Building crews working on the Canadian Museum for Human Rights prepare to hoist the final piece of glass up to the Tower of Hope, 328 feet from the ground Wednesday morning. (Ruth Bonneville/Winnipeg Free Press) Photo Store

  • (Ruth Bonneville/Winnipeg Free Press)

    (Ruth Bonneville/Winnipeg Free Press) Photo Store

  • The glass at the very tip of the Tower of Hope stretches 328 feet, 78 feet higher than Manitoba's Golden Boy and 25 feet higher than the Peace Tower on Parliament Hill in Ottawa. The piece of glass is the last of 1,669 individual, custom-cut panes that give the museum its iconic look. Finishing the external glasswork brings construction of the museum's major exterior design components to completion. 
 (Ruth Bonneville/Winnipeg Free Press)

    The glass at the very tip of the Tower of Hope stretches 328 feet, 78 feet higher than Manitoba's Golden Boy and 25 feet higher than the Peace Tower on Parliament Hill in Ottawa. The piece of glass is the last of 1,669 individual, custom-cut panes that give the museum its iconic look. Finishing the external glasswork brings construction of the museum's major exterior design components to completion. (Ruth Bonneville/Winnipeg Free Press) Photo Store

  • (Ruth Bonneville/Winnipeg Free Press)

    (Ruth Bonneville/Winnipeg Free Press) Photo Store

  • (Ruth Bonneville/Winnipeg Free Press)

    (Ruth Bonneville/Winnipeg Free Press) Photo Store

  • Garden of Contemplation looking into the Cloud, a giant glass structure that surrounds the upper floors of the museum.  
(Ruth Bonneville/Winnipeg Free Press)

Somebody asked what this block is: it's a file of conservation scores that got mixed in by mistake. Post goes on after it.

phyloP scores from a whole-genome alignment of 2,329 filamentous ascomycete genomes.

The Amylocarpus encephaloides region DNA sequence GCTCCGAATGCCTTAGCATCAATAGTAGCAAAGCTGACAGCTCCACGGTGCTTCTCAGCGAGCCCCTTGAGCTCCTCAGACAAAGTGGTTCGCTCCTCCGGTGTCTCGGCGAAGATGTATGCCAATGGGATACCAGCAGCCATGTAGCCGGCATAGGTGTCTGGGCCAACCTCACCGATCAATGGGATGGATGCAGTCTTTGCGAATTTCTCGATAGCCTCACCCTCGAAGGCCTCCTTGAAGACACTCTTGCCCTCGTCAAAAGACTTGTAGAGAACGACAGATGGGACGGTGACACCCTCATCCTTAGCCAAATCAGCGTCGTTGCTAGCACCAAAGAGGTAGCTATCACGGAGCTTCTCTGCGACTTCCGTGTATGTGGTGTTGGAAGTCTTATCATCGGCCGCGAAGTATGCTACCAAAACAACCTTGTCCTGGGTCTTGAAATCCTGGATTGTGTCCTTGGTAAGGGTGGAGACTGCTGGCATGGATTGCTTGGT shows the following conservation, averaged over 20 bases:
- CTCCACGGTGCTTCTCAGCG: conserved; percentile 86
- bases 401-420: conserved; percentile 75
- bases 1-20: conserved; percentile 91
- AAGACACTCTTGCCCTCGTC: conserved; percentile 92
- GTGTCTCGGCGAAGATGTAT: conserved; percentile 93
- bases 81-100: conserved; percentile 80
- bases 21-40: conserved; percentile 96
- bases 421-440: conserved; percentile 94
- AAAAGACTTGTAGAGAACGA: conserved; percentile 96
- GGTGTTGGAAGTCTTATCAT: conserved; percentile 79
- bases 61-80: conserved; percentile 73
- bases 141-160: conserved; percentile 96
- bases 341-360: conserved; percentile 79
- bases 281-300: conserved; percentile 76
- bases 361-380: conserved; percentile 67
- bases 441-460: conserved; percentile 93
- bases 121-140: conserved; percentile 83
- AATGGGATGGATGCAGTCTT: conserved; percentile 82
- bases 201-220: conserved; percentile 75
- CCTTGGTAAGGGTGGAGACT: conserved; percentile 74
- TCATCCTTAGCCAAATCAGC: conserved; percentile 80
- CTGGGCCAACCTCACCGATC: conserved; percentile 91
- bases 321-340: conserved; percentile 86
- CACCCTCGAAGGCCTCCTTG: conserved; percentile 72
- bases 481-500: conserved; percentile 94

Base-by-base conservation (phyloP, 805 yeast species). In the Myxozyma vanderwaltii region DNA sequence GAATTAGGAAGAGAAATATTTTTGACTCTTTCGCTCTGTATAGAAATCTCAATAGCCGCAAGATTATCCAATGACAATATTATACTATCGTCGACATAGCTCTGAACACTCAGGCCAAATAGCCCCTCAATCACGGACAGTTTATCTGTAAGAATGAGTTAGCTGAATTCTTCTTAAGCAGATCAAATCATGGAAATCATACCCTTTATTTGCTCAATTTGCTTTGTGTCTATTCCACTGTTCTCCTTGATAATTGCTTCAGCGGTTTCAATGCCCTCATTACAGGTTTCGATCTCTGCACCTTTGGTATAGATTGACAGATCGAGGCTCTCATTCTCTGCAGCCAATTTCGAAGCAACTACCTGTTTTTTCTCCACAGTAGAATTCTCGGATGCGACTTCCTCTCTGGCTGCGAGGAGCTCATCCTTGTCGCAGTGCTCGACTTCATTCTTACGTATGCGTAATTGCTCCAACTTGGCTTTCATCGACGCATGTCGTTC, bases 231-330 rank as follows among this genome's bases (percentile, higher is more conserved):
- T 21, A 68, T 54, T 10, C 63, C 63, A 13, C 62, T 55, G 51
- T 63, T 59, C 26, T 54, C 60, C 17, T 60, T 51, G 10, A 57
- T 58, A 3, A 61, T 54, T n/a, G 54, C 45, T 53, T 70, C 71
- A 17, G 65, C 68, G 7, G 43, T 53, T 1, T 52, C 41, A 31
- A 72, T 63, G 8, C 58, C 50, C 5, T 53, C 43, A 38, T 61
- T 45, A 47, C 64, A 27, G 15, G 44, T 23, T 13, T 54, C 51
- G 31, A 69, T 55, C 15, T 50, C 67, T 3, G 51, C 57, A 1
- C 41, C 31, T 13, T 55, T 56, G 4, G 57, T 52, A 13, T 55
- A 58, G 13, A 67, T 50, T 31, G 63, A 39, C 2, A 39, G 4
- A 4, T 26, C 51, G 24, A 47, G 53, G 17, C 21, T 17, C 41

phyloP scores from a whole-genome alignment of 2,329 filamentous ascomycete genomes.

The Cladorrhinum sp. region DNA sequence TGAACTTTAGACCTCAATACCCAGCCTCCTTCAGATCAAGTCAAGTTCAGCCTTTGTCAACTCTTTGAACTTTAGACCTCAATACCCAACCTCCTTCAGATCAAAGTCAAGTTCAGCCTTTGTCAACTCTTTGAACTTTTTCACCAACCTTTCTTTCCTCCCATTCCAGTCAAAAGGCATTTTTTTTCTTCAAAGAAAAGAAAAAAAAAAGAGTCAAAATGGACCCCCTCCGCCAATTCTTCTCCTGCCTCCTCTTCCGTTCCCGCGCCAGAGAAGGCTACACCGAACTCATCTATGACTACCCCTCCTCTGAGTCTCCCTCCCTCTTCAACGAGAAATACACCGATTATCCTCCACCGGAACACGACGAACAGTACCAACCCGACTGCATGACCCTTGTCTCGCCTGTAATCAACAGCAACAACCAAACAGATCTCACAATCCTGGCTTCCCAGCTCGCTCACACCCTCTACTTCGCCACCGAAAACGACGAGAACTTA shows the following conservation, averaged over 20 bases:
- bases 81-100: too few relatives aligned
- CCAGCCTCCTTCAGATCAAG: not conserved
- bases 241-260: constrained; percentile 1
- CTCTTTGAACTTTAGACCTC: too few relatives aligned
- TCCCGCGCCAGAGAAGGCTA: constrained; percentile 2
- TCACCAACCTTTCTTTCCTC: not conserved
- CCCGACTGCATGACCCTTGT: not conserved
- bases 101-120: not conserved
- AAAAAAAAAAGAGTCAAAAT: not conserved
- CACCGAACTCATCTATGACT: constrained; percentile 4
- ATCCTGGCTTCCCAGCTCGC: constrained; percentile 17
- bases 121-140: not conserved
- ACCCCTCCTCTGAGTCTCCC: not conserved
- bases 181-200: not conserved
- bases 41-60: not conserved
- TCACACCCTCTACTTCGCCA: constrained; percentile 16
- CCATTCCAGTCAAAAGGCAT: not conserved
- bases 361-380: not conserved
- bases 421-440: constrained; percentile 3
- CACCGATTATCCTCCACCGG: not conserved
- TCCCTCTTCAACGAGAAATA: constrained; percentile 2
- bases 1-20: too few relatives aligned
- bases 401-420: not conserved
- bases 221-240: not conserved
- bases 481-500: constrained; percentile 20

Garden of Contemplation looking into the Cloud, a giant glass structure that surrounds the upper floors of the museum. (Ruth Bonneville/Winnipeg Free Press) Photo Store

  • (Ruth Bonneville/Winnipeg Free Press)

    (Ruth Bonneville/Winnipeg Free Press) Photo Store

  • Construction crews working on the Canadian Museum for Human Rights form a human chain down each level of scaffolding as they take down upper levels of the structure.  The steel skeleton visible next to the museum's glasswork contains 5,400 tonnes of steel, equivalent to the amount it would take to build 27 diesel electric locomotives.  
(Ruth Bonneville/Winnipeg Free Press)

    Construction crews working on the Canadian Museum for Human Rights form a human chain down each level of scaffolding as they take down upper levels of the structure. The steel skeleton visible next to the museum's glasswork contains 5,400 tonnes of steel, equivalent to the amount it would take to build 27 diesel electric locomotives. (Ruth Bonneville/Winnipeg Free Press) Photo Store

  • Garden of Contemplation 
(Ruth Bonneville/Winnipeg Free Press)

    Garden of Contemplation (Ruth Bonneville/Winnipeg Free Press) Photo Store

  • A member of the media takes some shots from one of the viewing areas out into the Cloud - a giant glass structure that surrounds the upper floors of the museum, down into the library sitting area Wednesday morning. 
(Ruth Bonneville/Winnipeg Free Press)

    A member of the media takes some shots from one of the viewing areas out into the Cloud - a giant glass structure that surrounds the upper floors of the museum, down into the library sitting area Wednesday morning. (Ruth Bonneville/Winnipeg Free Press) Photo Store